Return to Zork was named the best adventure game of 1993 by Computer Games Strategy Plus.[21] It was also a runner-up for Computer Gaming World's 1993 "Adventure Game of the Year" award, which ultimately went to Gabriel Knight: Sins of the Fathers and Day of the Tentacle (tie). The editors wrote that it uses "Hollywood talent and sophisticated techniques to up the ante of production values."[22] In 1994, PC Gamer US named Return to Zork as the 26th best computer game ever. The editors wrote that it "masterfully ... balances the traditions of a classic gaming series with cutting-edge graphics and CD-ROM technology."[23]

References[edit]

  1. ^ Moskowitz, David S. (May 1993). "Activision Brings Zork to 3DO". VideoGames & Computer Entertainment. No. 52. LFP, Inc. p. 19. Retrieved 27 May 2018.
  2. ^ "ATARI SIGNS 15 MORE NEW SOFTWARE COMPANIES; JAGUAR MOMENTUM ACCELERATES; TOTAL OF 35 AGREEMENTS SIGNED". Nine Lives. November 29, 1993. Archived from the original on 7 December 2004. Retrieved 2018-09-30.
  3. ^ "News - Jaguar bares its claws - Complete Atari Jaguar thirdparty release schedule". Edge. No. 5. Future plc. February 1994. pp. 10–11.
  4. ^ "News - Update - Around the corner... - Expected Release Dates". ST Format. No. 56. Future plc. March 1994. p. 48.
  5. ^ "News - La Jaguar ronronne - On attend sur Jaguar". Génération 4 (in French). No. 64. Computec Media France. March 1994. p. 42.
  6. ^ "Action Feature - Jaguar Previews - The Jaguar moves in". Atari ST User. No. 99. Europress. April 1994. p. 64-69.
  7. ^ "News - Update - New Jaguar Development System Released - Expected Release Dates". ST Format. No. 57. Future plc. April 1994. p. 50.
  8. ^ "Scene - Erste CD-ROM-Titel für Jaguar". Mega Fun (in German). No. 21. CT Computec Verlag GmbH & Co. KG. June 1994. p. 24.
  9. ^ "Update Games News - Atari ooze confidence at ECTS - Jaguar Developers". ST Format. No. 59. Future plc. June 1994. pp. 56–57.
  10. ^ "Warpzone - Jaguar - Angekündigte Jaguar-Spiele". Video Games (in German). No. 32. Future-Verlag. July 1994. p. 32.
  11. ^ "News - Jaguar Plugs into the CD revolution - Jaguar CD games in development". Edge. No. 20. May 1995. pp. 14–15.
  12. ^ "Breaking - Jaguar Plugs into the CD revolution - Jaguar CD games in development". Next Generation. No. 6. Imagine Media. June 1995. p. 18-19.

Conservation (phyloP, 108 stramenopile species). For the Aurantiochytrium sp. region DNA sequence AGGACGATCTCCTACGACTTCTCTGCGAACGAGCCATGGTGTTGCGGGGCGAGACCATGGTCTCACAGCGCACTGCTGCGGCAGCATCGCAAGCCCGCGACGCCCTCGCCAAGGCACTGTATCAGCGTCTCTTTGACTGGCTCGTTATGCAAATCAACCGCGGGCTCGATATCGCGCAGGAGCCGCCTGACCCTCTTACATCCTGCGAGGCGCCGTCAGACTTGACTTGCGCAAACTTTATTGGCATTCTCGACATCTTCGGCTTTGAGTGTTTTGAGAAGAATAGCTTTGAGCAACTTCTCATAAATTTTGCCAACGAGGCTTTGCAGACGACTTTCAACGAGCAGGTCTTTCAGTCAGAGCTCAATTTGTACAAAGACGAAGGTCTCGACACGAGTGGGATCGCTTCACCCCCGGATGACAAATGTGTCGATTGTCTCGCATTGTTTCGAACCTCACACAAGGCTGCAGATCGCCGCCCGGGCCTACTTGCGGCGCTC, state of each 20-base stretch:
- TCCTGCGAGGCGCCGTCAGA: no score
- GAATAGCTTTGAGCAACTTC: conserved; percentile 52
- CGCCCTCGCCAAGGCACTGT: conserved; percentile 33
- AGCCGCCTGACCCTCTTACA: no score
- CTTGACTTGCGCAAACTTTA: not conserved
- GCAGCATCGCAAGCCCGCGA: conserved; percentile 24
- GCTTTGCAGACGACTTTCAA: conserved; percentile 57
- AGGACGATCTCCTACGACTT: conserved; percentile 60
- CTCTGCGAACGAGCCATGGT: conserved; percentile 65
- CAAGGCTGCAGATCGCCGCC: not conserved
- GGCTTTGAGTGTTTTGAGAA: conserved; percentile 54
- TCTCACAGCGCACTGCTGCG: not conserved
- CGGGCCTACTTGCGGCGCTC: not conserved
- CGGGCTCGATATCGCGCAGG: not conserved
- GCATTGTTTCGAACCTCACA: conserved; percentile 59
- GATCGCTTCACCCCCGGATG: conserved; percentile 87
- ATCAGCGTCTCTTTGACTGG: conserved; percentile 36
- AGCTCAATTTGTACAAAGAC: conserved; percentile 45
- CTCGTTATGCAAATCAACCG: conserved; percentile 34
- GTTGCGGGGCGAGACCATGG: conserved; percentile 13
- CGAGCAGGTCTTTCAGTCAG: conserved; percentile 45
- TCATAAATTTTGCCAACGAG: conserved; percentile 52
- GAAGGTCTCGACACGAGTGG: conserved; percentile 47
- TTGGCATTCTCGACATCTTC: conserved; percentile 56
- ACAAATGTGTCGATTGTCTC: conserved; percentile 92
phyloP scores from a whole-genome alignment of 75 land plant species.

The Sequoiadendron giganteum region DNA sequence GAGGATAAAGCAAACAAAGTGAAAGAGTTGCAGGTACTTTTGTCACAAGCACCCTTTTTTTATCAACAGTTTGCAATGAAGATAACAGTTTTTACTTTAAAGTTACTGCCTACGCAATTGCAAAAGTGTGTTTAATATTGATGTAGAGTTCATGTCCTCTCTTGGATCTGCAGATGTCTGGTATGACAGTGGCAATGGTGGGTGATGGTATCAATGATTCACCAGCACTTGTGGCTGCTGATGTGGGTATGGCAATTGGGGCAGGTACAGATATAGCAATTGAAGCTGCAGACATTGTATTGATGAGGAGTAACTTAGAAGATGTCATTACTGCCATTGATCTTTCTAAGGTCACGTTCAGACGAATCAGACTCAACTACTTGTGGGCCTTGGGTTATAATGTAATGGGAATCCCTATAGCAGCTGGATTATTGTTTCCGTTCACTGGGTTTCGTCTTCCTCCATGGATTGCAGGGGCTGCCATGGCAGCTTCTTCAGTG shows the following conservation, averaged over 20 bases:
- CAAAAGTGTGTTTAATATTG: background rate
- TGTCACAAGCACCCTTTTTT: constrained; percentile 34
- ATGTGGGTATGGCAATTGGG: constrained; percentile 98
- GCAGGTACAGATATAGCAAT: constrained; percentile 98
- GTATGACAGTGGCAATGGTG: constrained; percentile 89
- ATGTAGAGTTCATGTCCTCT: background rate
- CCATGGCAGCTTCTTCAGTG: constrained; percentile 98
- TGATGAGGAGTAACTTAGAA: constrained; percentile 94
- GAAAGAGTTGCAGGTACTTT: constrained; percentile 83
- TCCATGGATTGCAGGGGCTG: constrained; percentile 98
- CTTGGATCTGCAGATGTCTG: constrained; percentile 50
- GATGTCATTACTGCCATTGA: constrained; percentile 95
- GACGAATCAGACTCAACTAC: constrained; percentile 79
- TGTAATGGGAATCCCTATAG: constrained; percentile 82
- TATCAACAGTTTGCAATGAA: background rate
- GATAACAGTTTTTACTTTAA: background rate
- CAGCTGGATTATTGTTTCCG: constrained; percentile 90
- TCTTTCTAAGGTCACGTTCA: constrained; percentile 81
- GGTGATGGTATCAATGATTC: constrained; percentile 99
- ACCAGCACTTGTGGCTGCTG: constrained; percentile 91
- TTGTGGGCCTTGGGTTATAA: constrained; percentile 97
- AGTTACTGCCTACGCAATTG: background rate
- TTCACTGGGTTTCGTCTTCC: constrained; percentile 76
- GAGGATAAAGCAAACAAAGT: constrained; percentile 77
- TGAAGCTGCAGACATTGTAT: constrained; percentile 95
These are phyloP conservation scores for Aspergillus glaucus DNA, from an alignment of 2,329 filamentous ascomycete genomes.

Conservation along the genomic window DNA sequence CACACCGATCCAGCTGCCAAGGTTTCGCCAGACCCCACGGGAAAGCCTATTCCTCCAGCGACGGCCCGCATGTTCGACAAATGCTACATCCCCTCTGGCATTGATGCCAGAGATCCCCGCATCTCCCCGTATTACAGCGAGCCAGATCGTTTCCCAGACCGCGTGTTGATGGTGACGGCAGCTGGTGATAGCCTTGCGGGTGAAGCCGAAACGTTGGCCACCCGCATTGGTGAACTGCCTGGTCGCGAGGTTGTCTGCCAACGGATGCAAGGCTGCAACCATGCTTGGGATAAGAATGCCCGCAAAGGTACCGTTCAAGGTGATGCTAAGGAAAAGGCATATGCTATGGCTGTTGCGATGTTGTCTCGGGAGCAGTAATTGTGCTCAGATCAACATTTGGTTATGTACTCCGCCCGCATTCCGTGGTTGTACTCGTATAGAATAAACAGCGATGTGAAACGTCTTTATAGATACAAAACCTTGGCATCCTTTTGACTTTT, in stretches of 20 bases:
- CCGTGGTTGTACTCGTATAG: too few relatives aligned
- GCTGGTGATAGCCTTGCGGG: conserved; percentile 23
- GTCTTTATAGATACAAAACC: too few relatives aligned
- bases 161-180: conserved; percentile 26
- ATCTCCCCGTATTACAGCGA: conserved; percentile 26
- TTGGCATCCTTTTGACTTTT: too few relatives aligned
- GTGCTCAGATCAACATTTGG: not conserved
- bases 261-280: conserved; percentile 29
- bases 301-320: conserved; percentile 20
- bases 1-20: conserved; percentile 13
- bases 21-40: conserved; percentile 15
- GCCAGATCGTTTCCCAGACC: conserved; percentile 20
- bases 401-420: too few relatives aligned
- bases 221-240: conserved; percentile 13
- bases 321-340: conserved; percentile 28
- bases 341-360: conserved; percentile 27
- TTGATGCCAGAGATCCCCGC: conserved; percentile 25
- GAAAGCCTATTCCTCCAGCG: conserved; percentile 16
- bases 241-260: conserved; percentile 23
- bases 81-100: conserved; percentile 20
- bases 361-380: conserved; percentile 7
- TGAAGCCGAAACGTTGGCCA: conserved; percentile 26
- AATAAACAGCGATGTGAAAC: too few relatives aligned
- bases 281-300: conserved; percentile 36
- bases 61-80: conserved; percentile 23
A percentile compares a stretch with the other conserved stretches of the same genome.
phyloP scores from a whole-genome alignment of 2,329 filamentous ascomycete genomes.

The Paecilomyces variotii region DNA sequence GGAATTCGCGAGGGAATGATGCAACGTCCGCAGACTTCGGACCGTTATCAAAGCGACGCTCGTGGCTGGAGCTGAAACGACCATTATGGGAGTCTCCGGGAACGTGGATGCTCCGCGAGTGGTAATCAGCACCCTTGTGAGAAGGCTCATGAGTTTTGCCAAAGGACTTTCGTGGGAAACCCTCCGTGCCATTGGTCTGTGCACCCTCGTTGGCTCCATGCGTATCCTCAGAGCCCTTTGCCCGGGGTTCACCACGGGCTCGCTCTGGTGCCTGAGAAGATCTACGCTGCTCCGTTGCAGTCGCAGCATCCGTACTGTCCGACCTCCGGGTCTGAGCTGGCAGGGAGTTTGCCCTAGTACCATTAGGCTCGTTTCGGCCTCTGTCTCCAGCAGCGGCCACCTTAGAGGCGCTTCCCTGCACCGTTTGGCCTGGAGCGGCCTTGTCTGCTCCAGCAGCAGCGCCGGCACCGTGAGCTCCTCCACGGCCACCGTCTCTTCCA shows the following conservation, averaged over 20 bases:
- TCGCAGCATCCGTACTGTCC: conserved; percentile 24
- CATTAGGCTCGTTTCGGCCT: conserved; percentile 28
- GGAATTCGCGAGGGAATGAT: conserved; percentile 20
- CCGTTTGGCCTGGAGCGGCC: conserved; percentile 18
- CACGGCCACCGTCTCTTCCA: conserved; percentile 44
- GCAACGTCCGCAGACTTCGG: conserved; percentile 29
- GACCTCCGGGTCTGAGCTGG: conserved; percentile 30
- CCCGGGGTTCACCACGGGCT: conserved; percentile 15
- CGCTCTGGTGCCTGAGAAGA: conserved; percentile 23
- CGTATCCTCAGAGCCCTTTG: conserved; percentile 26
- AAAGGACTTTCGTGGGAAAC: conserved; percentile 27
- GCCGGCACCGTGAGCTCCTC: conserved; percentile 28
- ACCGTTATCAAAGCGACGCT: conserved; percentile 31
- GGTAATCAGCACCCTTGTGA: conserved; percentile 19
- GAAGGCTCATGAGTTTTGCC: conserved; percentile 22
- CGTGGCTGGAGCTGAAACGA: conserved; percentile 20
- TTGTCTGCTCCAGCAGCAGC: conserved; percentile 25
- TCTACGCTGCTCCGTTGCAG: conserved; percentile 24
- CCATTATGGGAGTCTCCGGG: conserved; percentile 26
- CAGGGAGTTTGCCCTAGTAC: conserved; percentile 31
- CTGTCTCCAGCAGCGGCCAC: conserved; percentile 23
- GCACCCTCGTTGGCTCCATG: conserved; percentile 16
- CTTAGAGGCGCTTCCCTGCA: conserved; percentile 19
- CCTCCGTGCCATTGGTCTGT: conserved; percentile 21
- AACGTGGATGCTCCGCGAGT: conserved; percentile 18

13. ^ Nepožitek, Marek (July 1995). "Konzole - Jaguar+CD - CD a virtuální realita již tento rok?". LeveL (in Czech). No. 6. Naked Dog, s.r.o. p. 44.
  14. ^ a b Losee, Stephanie (September 19, 1994). "Watch Out for the CD-ROM Hype". Fortune. Archived from the original on March 8, 2016.
  15. ^ Cooper, James Paul (June 1994). "Target Your Game: Computer vs. Console" (PDF). Game Developer (2): 15.
  16. ^ "Activision Features QSound's Leading Audio Technology In Its New Windows 95 Titles" (Press release). Calgary, Alberta and Los Angeles: Business Wire. October 20, 1995.
  17. ^ Sengstack, Jeff (June 24, 1996). "Activision: Reorganized, Redefined and on the Rebound". NewMedia. Archived from the original on January 28, 1998.
  18. ^ Ardai, Charles (November 1993). "Little White Houses For Grue And Me". Computer Gaming World. pp. 73–78. Archived from the original on 16 March 2016. Retrieved 28 March 2016.
  19. ^ Scorpia (January 1994). "How Many Orcs Could Scorpia Zork... ?". Scorpia's View. Computer Gaming World. pp. 36, 38.
  20. ^ "Invasion Of The Data Stashers". Computer Gaming World. April 1994. pp. 20–42.
  21. ^ Bauman, Steve (November 2000). "A Decade of Gaming; Award Winners of 1993". Computer Games Magazine (120): 58.
  22. ^ Staff (June 1994). "Announcing the New Premier Awards". Computer Gaming World (119): 51–54, 56–58.
  23. ^ Staff (August 1994). "PC Gamer Top 40: The Best Games of All Time". PC Gamer US (3): 32–42.